Bridging the conflicts that divide us.

Asian in America: Reflections on the meaning of being American

Ringo Chiu/Reuters
A demonstrator stands between a U.S. flag and a sign during a rally against anti-Asian hate crimes outside City Hall in Los Angeles on March 27, 2021.

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Where I come from is a place that was once its own sovereign nation, which Americans overtook first by armed force and then by political force.

My face is descended from an English Hawai’ian man who became a lawyer, judge, and congressman representing the island of Maui to the Kingdom of Hawai’i, until the armed overthrow of the kingdom in 1893 by American sugar barons.

Why We Wrote This

There’s being American – and then there’s being seen as American. For many Asian Americans, the gulf between the two can feel impassable. But our commentator finds a potential bridge in a familiar Hawai’ian word.

My face is also made of the later generations of Koreans and Portuguese who sailed for months across oceans to make a new life for themselves and their families in the expanding sugar plantations of the then-American territory of Hawai’i, contracted into labor by American sugar plantation owners. All of my ancestors were brought into America at the behest of Americans.

But will America ever look at my almond-shaped, brown eyes and see an American?

The idea that the well-being of self and of community is interrelated is an indigenous Hawai’ian value, expressed often in the cherished concept of aloha. A difficult idea to explain in English, it carries the meaning of “mutual respect.” When you say it in greeting, you are offering it.

Aloha.

Back in the 1990s, when I was still wearing high heels and form-fitting skirt suits, still working long hours and trying to make my way in the white male world of Los Angeles law, a guy at a gas station got mad at me for how I pulled up to the pump.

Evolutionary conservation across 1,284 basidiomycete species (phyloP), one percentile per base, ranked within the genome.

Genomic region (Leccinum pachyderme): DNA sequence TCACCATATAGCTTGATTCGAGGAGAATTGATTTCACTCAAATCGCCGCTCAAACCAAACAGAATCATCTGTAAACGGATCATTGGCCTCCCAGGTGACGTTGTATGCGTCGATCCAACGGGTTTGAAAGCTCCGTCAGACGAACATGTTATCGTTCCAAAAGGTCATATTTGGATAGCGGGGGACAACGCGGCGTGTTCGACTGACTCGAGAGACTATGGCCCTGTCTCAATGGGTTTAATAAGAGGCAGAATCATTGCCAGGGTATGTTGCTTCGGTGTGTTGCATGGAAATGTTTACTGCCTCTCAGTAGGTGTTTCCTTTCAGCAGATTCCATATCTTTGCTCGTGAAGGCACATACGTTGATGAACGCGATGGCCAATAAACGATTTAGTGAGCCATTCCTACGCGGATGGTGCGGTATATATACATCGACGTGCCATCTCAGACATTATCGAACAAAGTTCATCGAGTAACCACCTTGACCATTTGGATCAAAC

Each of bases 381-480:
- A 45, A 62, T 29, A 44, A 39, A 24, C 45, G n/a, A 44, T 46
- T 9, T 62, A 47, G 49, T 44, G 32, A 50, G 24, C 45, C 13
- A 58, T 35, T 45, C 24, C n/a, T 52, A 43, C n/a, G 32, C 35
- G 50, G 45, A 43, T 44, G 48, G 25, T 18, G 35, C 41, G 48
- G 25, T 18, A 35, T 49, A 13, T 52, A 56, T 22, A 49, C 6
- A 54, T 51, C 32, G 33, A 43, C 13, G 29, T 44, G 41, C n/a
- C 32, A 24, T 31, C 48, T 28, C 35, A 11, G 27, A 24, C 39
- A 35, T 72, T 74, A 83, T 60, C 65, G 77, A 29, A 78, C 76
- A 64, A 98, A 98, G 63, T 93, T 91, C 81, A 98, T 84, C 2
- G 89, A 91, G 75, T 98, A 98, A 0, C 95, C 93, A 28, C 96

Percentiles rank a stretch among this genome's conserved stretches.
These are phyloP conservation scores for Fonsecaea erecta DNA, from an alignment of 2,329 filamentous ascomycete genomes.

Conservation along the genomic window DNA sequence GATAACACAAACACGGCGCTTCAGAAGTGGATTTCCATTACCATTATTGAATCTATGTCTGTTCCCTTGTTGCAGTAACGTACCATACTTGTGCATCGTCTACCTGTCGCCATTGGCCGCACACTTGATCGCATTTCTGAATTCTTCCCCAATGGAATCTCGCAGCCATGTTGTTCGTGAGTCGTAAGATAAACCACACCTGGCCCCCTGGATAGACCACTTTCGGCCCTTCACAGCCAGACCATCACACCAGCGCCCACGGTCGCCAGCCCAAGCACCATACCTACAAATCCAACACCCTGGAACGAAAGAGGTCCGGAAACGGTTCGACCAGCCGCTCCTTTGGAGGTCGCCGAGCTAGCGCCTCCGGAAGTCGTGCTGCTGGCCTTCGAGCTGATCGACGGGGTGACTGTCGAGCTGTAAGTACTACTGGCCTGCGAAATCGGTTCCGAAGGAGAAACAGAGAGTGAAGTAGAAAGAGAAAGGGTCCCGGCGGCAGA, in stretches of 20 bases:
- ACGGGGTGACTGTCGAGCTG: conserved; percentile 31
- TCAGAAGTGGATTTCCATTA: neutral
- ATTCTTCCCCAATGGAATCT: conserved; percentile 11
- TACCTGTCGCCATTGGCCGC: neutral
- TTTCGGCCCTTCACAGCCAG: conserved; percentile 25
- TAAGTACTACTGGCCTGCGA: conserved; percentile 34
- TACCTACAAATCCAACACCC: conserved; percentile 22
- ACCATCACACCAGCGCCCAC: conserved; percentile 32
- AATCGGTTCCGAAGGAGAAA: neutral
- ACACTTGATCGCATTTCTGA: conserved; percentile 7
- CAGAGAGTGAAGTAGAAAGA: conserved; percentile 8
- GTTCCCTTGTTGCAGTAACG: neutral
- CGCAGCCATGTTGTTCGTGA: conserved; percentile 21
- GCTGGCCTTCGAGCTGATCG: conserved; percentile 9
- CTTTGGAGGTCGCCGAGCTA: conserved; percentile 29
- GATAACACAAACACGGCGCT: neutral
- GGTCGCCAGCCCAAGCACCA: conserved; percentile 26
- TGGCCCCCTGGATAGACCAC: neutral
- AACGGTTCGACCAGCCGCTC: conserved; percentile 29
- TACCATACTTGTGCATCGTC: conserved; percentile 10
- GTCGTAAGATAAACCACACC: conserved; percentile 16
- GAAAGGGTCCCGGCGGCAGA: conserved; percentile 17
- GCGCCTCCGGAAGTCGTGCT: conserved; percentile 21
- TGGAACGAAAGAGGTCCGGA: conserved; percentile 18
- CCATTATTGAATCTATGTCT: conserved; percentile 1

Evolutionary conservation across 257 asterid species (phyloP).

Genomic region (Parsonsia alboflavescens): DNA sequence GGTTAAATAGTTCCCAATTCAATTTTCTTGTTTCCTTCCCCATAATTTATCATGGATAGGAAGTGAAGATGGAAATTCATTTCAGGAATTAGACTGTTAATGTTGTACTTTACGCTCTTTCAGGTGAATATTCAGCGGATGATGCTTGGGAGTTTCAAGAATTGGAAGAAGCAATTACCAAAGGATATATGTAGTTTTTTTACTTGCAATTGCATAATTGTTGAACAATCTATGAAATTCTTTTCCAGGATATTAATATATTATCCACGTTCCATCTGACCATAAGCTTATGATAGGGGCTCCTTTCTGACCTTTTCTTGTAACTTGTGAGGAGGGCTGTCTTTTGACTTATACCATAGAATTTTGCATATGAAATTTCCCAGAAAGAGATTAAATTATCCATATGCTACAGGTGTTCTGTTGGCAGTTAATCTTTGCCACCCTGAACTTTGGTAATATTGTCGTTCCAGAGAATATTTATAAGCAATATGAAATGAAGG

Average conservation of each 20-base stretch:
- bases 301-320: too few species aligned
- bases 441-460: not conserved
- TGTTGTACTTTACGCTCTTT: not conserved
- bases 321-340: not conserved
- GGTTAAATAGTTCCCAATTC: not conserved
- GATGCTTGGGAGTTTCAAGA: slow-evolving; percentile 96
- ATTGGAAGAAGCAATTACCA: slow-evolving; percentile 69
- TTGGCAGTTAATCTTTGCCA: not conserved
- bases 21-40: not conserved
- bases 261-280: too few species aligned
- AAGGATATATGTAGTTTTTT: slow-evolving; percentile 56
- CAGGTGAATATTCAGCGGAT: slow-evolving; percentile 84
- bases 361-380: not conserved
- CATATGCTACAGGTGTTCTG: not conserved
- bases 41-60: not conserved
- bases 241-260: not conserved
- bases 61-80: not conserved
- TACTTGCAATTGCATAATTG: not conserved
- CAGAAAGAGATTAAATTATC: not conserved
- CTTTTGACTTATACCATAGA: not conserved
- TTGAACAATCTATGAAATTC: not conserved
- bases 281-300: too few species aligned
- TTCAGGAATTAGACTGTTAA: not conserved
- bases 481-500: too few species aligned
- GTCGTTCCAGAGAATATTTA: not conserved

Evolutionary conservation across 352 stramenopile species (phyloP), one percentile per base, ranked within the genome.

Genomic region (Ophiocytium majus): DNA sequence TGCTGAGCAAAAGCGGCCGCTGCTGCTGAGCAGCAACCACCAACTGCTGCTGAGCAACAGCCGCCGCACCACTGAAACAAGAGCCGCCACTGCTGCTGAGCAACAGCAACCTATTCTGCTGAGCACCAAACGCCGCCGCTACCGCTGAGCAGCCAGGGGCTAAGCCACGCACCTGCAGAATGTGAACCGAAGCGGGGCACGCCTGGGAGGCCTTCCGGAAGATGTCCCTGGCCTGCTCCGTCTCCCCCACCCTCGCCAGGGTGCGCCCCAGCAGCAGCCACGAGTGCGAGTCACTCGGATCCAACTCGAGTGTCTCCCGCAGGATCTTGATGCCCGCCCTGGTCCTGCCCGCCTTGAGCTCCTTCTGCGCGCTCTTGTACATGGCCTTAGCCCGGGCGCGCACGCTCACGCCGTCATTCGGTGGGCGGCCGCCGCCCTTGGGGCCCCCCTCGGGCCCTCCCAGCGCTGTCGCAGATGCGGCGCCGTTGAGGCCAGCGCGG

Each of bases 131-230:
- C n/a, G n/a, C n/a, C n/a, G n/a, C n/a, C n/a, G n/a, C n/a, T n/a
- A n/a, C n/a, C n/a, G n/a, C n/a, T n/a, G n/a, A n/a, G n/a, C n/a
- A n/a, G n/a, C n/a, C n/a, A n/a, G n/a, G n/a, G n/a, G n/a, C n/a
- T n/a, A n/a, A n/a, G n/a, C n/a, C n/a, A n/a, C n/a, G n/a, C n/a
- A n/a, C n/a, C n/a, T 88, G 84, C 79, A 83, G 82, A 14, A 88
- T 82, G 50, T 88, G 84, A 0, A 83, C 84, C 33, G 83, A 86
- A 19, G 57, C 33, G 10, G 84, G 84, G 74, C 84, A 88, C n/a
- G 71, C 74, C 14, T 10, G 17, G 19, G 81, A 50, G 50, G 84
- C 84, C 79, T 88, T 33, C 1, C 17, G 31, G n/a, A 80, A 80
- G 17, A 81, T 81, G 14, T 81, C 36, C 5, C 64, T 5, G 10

Exhausted as I was from a long day at work, I had actually made the effort to make sure someone could pull up to the pump behind me, but since he pulled in from a different part of the lot, it was all wrong to him. The few seconds it took him to navigate toward another lane were just too much for him, especially once he saw my face. Fuming at me from the other side of the pump, he yelled, “You don’t know how to park, you stupid Asian! Why don’t you go back to your own country?”

Interesting question. Which version of America would he have me go back to? Where I come from is not Asia, but a place where Asians were imported for cheap labor. Where I come from is a place that was once its own sovereign nation, which Americans overtook first by armed force and then by political force. My face, which caused him so much ire, is actually all American – made of the American appetite for sugar. 

Why We Wrote This

There’s being American – and then there’s being seen as American. For many Asian Americans, the gulf between the two can feel impassable. But our commentator finds a potential bridge in a familiar Hawai’ian word.

My face is descended from an English Hawai’ian man who became a lawyer, judge, and congressman representing the island of Maui to the Kingdom of Hawai’i, until the armed overthrow of the kingdom in 1893 by American sugar barons. (My great-great-grandfather resisted the wrongful overthrow of the kingdom and was imprisoned by the Americans.)

My face is also made of the later generations of Koreans and Portuguese who sailed for months across oceans to make a new life for themselves and their families in the expanding sugar plantations of the then-American territory of Hawai’i, contracted into labor by American sugar plantation owners. All of my ancestors were brought into America at the behest of Americans.

But the angry man at the gas station couldn’t see that, nor would he have cared. All he could see was someone easily lumped into a category of people who don’t really belong in America. Ironically, he seemed to me to be an immigrant: His rage was hurled at me in a thick foreign accent. My face was a punching bag labeled “unwanted foreigner,” even among immigrants.

Jesse Littlebird/Courtesy of Paula Daniels
Paula Daniels poses in Albuquerque, New Mexico, where she was inducted as an Ashoka fellow in 2018 in recognition of her work transforming the food system through a procurement strategy guided by economic equity, environmental sustainability, and public health.

“Where are you really from?”